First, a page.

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With the holidays coming, shoppers both online and in brick-and-mortar stores can expect to see an increase in credit card fraud and identity theft. The sheer volume of online shopping that goes on between Cyber-Monday and a week or so before Christmas gives identity thieves and others who are up to no good a target-rich environment.
Crowded malls, stressed shoppers and busy sales clerks who are less vigilant about checking ID can contribute to increased credit card and identity theft in real-life shopping locations. What can you do to protect yourself during the holiday season? And, what can you do if you suspect you’ve been a victim of identity theft?
If you’ve had your wallet lost or stolen or had your personal data compromised on your computer, the first thing to do is call your bank and credit card companies and cancel all your cards. You should have the phone numbers to report credit card fraud written someplace convenient to access and separate from the cards.
But you can also put an identity fraud alert on your credit file. What is an identity fraud alert, what does it do, and how do you put one on your credit files?
What Is An Identity Fraud Alert?
An identity fraud alert is exactly what its name says: it “alerts” lenders that your request for a loan or new credit may not be from you — it could be from someone who has stolen your identity. Lenders will not be as quick to grant you new credit if there is an identity fraud alert on your credit report. You will have to be available at a pre-determined work or home phone number to approve new credit.
Keep in mind, an identity fraud alert will not affect your existing credit card accounts at all. It is important to cancel all your credit cards if you are a victim of identity theft or if you lose your wallet or purse with your credit cards inside.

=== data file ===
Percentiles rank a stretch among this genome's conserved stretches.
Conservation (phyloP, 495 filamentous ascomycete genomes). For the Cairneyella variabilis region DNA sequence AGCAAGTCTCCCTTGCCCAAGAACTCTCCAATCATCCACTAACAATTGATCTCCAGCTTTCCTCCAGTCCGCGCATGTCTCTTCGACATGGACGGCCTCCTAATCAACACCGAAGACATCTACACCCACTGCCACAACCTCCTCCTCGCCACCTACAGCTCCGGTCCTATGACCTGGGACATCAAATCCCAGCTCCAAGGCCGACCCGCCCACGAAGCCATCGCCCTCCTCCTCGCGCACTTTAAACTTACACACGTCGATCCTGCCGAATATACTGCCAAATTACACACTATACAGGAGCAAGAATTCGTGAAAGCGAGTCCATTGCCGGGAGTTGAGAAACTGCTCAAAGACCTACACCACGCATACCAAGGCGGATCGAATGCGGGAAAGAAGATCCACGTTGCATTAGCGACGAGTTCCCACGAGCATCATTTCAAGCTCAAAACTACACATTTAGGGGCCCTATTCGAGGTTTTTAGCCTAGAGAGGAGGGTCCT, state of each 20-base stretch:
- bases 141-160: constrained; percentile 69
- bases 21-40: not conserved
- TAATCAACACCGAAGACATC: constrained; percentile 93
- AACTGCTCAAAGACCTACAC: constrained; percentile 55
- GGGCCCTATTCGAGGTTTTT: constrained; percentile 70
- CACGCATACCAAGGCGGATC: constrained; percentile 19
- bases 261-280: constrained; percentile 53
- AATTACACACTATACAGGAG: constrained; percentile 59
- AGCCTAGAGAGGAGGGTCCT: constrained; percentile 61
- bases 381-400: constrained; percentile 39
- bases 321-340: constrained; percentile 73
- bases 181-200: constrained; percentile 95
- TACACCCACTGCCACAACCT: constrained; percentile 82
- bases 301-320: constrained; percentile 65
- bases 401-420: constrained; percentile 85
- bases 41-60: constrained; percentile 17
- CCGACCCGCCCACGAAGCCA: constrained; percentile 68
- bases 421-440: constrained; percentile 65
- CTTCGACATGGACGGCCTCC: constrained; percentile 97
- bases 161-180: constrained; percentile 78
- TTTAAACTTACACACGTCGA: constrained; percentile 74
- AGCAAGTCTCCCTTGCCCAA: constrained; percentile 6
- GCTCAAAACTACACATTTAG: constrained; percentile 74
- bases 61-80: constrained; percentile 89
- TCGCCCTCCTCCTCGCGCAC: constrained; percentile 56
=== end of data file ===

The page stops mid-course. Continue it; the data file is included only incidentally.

When you put an identity fraud alert on your credit cards, your name will also be removed from pre-approved credit card and insurance offers for two years.
How Do You Put An Identity Fraud Alert On Your Credit File
Putting an Identity Fraud Alert on your credit files is easier than you may think. Simply contact the fraud departments for all three major credit bureaus:
Your Identity Fraud Alert should be activated within 24 hours, and you should receive a notice in the mail within a few weeks.
The Identity Fraud Alert lasts for 90 days. If you want to keep a permanent identity fraud alert on your files, you’ll need to renew it every three months.
If you have already been the victim of identity fraud, you can apply for a 7-year alert to be placed on your files.
An identity fraud alert is one way to put an extra layer of protection between your good name and credit score and would-be identity thieves.
However, if you don’t plan to apply for any new credit in the near future, you can also contact the fraud departments of the credit reporting agencies to put a “credit freeze” on your account. This freezes your credit file so that no one can pull the file for inquiries or to grant you new credit.
Again, this doesn’t protect someone from using your existing credit lines, so careful credit monitoring and being smart about your passwords and accounts is still necessary.
Here are five easy ways to monitor your own credit, during the holidays or at any time of year.